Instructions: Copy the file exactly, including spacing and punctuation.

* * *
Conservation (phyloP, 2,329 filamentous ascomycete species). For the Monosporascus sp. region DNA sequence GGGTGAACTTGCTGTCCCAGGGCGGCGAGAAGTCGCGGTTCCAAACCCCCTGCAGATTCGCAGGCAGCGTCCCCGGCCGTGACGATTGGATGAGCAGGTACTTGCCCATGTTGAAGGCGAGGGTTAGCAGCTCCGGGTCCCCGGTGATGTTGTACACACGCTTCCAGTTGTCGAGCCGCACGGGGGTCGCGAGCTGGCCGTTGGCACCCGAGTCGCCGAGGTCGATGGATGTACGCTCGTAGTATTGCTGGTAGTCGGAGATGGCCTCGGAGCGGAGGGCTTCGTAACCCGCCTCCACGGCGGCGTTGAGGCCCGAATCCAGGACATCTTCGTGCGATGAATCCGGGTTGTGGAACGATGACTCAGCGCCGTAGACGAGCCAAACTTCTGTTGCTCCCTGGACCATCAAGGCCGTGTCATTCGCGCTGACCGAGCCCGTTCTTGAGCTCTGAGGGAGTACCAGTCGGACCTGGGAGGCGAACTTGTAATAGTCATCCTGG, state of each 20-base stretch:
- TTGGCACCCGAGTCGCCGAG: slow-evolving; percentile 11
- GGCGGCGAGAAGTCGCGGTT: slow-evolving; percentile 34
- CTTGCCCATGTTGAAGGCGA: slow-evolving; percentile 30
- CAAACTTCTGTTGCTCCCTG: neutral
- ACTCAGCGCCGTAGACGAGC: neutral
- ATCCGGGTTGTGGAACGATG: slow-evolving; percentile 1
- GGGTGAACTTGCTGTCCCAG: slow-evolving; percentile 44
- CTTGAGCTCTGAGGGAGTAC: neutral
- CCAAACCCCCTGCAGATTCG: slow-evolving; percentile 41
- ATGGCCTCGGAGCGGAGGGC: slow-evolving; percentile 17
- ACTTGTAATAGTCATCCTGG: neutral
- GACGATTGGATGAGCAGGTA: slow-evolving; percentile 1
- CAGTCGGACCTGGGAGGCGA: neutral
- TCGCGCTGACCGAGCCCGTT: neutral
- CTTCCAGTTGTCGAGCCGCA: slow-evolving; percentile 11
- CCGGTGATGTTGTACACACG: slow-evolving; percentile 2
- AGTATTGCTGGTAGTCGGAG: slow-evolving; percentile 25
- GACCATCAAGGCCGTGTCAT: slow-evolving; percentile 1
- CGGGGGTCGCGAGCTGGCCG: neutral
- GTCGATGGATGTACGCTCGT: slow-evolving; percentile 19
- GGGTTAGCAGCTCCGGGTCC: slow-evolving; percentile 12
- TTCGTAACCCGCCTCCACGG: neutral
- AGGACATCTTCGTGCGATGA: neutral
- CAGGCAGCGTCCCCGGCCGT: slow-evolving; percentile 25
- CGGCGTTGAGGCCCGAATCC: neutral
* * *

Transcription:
Conservation (phyloP, 2,329 filamentous ascomycete species). For the Monosporascus sp. region DNA sequence GGGTGAACTTGCTGTCCCAGGGCGGCGAGAAGTCGCGGTTCCAAACCCCCTGCAGATTCGCAGGCAGCGTCCCCGGCCGTGACGATTGGATGAGCAGGTACTTGCCCATGTTGAAGGCGAGGGTTAGCAGCTCCGGGTCCCCGGTGATGTTGTACACACGCTTCCAGTTGTCGAGCCGCACGGGGGTCGCGAGCTGGCCGTTGGCACCCGAGTCGCCGAGGTCGATGGATGTACGCTCGTAGTATTGCTGGTAGTCGGAGATGGCCTCGGAGCGGAGGGCTTCGTAACCCGCCTCCACGGCGGCGTTGAGGCCCGAATCCAGGACATCTTCGTGCGATGAATCCGGGTTGTGGAACGATGACTCAGCGCCGTAGACGAGCCAAACTTCTGTTGCTCCCTGGACCATCAAGGCCGTGTCATTCGCGCTGACCGAGCCCGTTCTTGAGCTCTGAGGGAGTACCAGTCGGACCTGGGAGGCGAACTTGTAATAGTCATCCTGG, state of each 20-base stretch:
- TTGGCACCCGAGTCGCCGAG: slow-evolving; percentile 11
- GGCGGCGAGAAGTCGCGGTT: slow-evolving; percentile 34
- CTTGCCCATGTTGAAGGCGA: slow-evolving; percentile 30
- CAAACTTCTGTTGCTCCCTG: neutral
- ACTCAGCGCCGTAGACGAGC: neutral
- ATCCGGGTTGTGGAACGATG: slow-evolving; percentile 1
- GGGTGAACTTGCTGTCCCAG: slow-evolving; percentile 44
- CTTGAGCTCTGAGGGAGTAC: neutral
- CCAAACCCCCTGCAGATTCG: slow-evolving; percentile 41
- ATGGCCTCGGAGCGGAGGGC: slow-evolving; percentile 17
- ACTTGTAATAGTCATCCTGG: neutral
- GACGATTGGATGAGCAGGTA: slow-evolving; percentile 1
- CAGTCGGACCTGGGAGGCGA: neutral
- TCGCGCTGACCGAGCCCGTT: neutral
- CTTCCAGTTGTCGAGCCGCA: slow-evolving; percentile 11
- CCGGTGATGTTGTACACACG: slow-evolving; percentile 2
- AGTATTGCTGGTAGTCGGAG: slow-evolving; percentile 25
- GACCATCAAGGCCGTGTCAT: slow-evolving; percentile 1
- CGGGGGTCGCGAGCTGGCCG: neutral
- GTCGATGGATGTACGCTCGT: slow-evolving; percentile 19
- GGGTTAGCAGCTCCGGGTCC: slow-evolving; percentile 12
- TTCGTAACCCGCCTCCACGG: neutral
- AGGACATCTTCGTGCGATGA: neutral
- CAGGCAGCGTCCCCGGCCGT: slow-evolving; percentile 25
- CGGCGTTGAGGCCCGAATCC: neutral